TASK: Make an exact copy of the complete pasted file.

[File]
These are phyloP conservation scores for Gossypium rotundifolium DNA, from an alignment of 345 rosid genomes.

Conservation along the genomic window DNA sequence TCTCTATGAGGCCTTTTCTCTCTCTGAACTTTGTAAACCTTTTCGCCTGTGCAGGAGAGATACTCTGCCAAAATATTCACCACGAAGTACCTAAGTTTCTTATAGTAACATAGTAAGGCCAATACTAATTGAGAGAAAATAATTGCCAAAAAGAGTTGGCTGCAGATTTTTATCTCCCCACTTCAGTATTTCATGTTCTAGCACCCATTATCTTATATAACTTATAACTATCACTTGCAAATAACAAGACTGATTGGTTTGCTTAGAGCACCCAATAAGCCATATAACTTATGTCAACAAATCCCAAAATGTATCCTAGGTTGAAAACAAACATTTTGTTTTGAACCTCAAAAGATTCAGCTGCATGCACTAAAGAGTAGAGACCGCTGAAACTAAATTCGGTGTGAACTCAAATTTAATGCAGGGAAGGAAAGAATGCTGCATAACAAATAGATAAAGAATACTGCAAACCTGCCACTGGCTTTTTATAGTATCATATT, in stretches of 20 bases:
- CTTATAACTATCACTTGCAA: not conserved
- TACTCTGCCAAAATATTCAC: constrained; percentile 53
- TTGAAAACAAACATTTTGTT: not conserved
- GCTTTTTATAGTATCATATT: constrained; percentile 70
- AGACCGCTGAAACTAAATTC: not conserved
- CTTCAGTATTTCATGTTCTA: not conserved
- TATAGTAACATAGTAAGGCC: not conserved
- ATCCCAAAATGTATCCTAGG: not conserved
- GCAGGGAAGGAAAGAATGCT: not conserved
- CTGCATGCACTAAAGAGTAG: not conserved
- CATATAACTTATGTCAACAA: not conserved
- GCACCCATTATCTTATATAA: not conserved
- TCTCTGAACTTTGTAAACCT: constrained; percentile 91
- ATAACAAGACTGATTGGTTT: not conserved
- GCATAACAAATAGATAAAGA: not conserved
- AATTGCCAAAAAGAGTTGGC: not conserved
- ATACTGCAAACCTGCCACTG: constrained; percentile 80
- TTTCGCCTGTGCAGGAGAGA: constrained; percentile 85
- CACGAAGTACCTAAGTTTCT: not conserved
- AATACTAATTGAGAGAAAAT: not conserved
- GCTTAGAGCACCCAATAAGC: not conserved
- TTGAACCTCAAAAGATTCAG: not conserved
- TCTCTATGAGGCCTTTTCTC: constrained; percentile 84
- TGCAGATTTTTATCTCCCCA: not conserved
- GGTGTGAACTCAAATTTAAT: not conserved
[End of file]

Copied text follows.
These are phyloP conservation scores for Gossypium rotundifolium DNA, from an alignment of 345 rosid genomes.

Conservation along the genomic window DNA sequence TCTCTATGAGGCCTTTTCTCTCTCTGAACTTTGTAAACCTTTTCGCCTGTGCAGGAGAGATACTCTGCCAAAATATTCACCACGAAGTACCTAAGTTTCTTATAGTAACATAGTAAGGCCAATACTAATTGAGAGAAAATAATTGCCAAAAAGAGTTGGCTGCAGATTTTTATCTCCCCACTTCAGTATTTCATGTTCTAGCACCCATTATCTTATATAACTTATAACTATCACTTGCAAATAACAAGACTGATTGGTTTGCTTAGAGCACCCAATAAGCCATATAACTTATGTCAACAAATCCCAAAATGTATCCTAGGTTGAAAACAAACATTTTGTTTTGAACCTCAAAAGATTCAGCTGCATGCACTAAAGAGTAGAGACCGCTGAAACTAAATTCGGTGTGAACTCAAATTTAATGCAGGGAAGGAAAGAATGCTGCATAACAAATAGATAAAGAATACTGCAAACCTGCCACTGGCTTTTTATAGTATCATATT, in stretches of 20 bases:
- CTTATAACTATCACTTGCAA: not conserved
- TACTCTGCCAAAATATTCAC: constrained; percentile 53
- TTGAAAACAAACATTTTGTT: not conserved
- GCTTTTTATAGTATCATATT: constrained; percentile 70
- AGACCGCTGAAACTAAATTC: not conserved
- CTTCAGTATTTCATGTTCTA: not conserved
- TATAGTAACATAGTAAGGCC: not conserved
- ATCCCAAAATGTATCCTAGG: not conserved
- GCAGGGAAGGAAAGAATGCT: not conserved
- CTGCATGCACTAAAGAGTAG: not conserved
- CATATAACTTATGTCAACAA: not conserved
- GCACCCATTATCTTATATAA: not conserved
- TCTCTGAACTTTGTAAACCT: constrained; percentile 91
- ATAACAAGACTGATTGGTTT: not conserved
- GCATAACAAATAGATAAAGA: not conserved
- AATTGCCAAAAAGAGTTGGC: not conserved
- ATACTGCAAACCTGCCACTG: constrained; percentile 80
- TTTCGCCTGTGCAGGAGAGA: constrained; percentile 85
- CACGAAGTACCTAAGTTTCT: not conserved
- AATACTAATTGAGAGAAAAT: not conserved
- GCTTAGAGCACCCAATAAGC: not conserved
- TTGAACCTCAAAAGATTCAG: not conserved
- TCTCTATGAGGCCTTTTCTC: constrained; percentile 84
- TGCAGATTTTTATCTCCCCA: not conserved
- GGTGTGAACTCAAATTTAAT: not conserved